Updated Monday, June 30
Throughout the offseason, we’ll update the Bears’ depth chart as we approach training camp. This is our take on the depth chart at the conclusion of veteran minicamp, less than one month before training camp begins in Bourbonnais.
* - rookie
WR: Brandon Marshall / Josh Bellamy / Armanti Edwards
WR: Alshon Jeffery / Terrence Toliver
WR: Marquess Wilson / Josh Morgan / Eric Weems / Chris Williams / Micheal Spurlock
OLT: Jermon Bushrod / Charles Leno Jr.* / James Brown / Joe Long
OLG: Matt Slauson / James Brown / Eben Britton / Ryan Groy* / James Dunbar*
C: Roberto Garza / Brian de la Puente / Taylor Boggs
ORG: Kyle Long / Michael Ola / James Brown / Eben Britton / Ryan Groy* / James Dunbar*
ORT: Jordan Mills / Eben Britton / Cody Booth*
TE: Martellus Bennett / Dante Rosario / Matthew Mulligan / Zach Miller / Jeron Mastrud
QB: Jay Cutler / Jordan Palmer / Jimmy Clausen / David Fales*
RB: Matt Forte / Ka'Deem Carey* / Michael Ford / Shaun Draughn / Jordan Lynch* / Senorise Perry*
FB: Tony Fiammetta
Note: Obviously there are not 12 players on the field, but the Bears most often use a 3-WR, 1-TE and 1-RB formation, and we wanted to have a slot for the fullback.
The biggest competition on this side of the ball will come at backup quarterback. Palmer's pectoral injury and the signing of Clausen will make it an intriguing battle between a veteran who knows the playbook well and has the respect of the team in Palmer, and a former second-round pick with the physical tools that has not panned out in the NFL in Clausen. The Bears will want to keep Fales on the roster somehow, too.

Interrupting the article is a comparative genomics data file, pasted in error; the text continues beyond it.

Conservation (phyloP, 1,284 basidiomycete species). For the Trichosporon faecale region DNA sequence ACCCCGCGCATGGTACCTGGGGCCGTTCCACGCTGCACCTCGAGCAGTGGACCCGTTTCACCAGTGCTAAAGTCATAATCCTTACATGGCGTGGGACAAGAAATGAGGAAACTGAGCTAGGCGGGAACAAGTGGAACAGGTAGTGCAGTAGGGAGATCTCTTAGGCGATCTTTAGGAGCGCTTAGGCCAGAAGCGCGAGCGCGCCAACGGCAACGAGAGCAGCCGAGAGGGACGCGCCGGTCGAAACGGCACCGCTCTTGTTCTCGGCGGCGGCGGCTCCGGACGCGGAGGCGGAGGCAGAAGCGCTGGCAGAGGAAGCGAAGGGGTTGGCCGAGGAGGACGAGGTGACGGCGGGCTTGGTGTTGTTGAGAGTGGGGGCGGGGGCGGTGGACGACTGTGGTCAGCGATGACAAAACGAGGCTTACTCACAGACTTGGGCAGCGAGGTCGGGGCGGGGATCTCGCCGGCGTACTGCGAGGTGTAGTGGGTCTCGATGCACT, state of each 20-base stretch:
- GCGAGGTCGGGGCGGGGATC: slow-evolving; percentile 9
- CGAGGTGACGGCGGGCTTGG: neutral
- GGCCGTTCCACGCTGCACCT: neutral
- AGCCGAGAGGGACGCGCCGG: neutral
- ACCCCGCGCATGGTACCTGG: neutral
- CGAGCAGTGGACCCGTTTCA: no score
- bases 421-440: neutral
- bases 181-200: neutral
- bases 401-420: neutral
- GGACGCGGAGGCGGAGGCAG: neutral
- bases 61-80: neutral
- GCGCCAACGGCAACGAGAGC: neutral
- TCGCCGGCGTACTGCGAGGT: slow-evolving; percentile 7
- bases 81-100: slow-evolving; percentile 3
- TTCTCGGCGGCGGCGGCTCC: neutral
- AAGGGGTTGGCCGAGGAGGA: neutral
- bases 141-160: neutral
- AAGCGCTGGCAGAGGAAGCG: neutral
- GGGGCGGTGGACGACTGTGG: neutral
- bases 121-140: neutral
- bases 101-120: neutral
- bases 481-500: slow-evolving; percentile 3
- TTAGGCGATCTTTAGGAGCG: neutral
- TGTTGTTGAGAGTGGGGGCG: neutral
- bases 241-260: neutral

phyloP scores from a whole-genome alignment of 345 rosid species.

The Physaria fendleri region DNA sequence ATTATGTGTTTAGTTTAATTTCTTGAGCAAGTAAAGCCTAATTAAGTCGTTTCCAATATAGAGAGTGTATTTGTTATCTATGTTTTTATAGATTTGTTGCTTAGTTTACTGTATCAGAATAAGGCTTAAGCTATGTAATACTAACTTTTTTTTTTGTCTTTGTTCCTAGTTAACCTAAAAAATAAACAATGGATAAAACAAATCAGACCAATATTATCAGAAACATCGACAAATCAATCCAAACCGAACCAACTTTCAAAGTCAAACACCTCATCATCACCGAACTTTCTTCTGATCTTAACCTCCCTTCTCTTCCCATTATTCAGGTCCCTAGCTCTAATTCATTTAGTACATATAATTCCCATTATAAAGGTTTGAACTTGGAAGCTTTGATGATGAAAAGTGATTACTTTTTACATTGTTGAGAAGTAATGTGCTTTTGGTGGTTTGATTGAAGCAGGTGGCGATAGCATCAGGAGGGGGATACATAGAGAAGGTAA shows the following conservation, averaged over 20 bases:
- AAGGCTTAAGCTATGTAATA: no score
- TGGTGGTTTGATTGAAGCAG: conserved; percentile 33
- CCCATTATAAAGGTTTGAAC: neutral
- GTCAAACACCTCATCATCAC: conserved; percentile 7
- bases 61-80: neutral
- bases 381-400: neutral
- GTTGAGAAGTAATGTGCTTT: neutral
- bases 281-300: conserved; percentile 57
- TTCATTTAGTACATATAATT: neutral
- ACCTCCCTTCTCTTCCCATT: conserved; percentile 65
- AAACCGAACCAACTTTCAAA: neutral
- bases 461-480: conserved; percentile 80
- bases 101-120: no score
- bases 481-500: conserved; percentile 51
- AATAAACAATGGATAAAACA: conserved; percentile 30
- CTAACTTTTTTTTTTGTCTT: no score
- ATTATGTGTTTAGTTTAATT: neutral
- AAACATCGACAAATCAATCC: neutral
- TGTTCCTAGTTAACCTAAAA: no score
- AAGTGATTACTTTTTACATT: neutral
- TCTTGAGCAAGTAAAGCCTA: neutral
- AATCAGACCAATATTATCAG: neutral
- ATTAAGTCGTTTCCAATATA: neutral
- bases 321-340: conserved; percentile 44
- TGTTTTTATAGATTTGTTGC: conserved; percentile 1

At running back, Carey and Ford generally split the duties with the second team during the OTAs and minicamp, while Draughn showed nicely. Lynch has an extremely uphill battle to make the team, and Draughn and Ford also play special teams. The battle here is likely at the No. 3 back position, with Carey set up nicely to be Matt Forte's complement.
At wide receiver, the OTAs and minicamp left little doubt that Wilson is the clear-cut No. 3 receiver, leaving the main battle for No. 4 wideout between Morgan, Bellamy, Toliver and Weems. The No. 5 receiver on the team will likely be the player who wins the return battle between Weems, Williams, Spurlock and Edwards.
We saw some interesting shuffling on the offensive line because Slauson, Long and Mills were held out of practices during minicamp. Ola, who played for Marc Trestman in Montreal, moved up to the second team at right guard, and he can also play tackle. Britton is solid as the team's sixth lineman, and de la Puente will have an edge ahead of Boggs — both centers can also play guard. Brown's best chance to make the team appears as a backup swing tackle, where he'll compete with Long and Leno Jr., the seventh-round rookie who appears to hold the edge.
LDE: Lamarr Houston / Trevor Scott / David Bass / Austen Lane
3T: Jeremiah Ratliff / Nate Collins / Will Sutton* / Brandon Dunn* / Lee Pegues*
NT: Stephen Paea / Ego Ferguson* / Tracy Robertson
RDE: Jared Allen / Willie Young / Cornelius Washington / Jamil Merrell*
SLB: Shea McClellin / Jon Bostic / Christian Jones*
MLB: D.J. Williams / Jon Bostic / Jerry Franklin / Dede Lattimore*
WLB: Lance Briggs / Khaseem Greene / Jordan Senn / Conor O'Neill*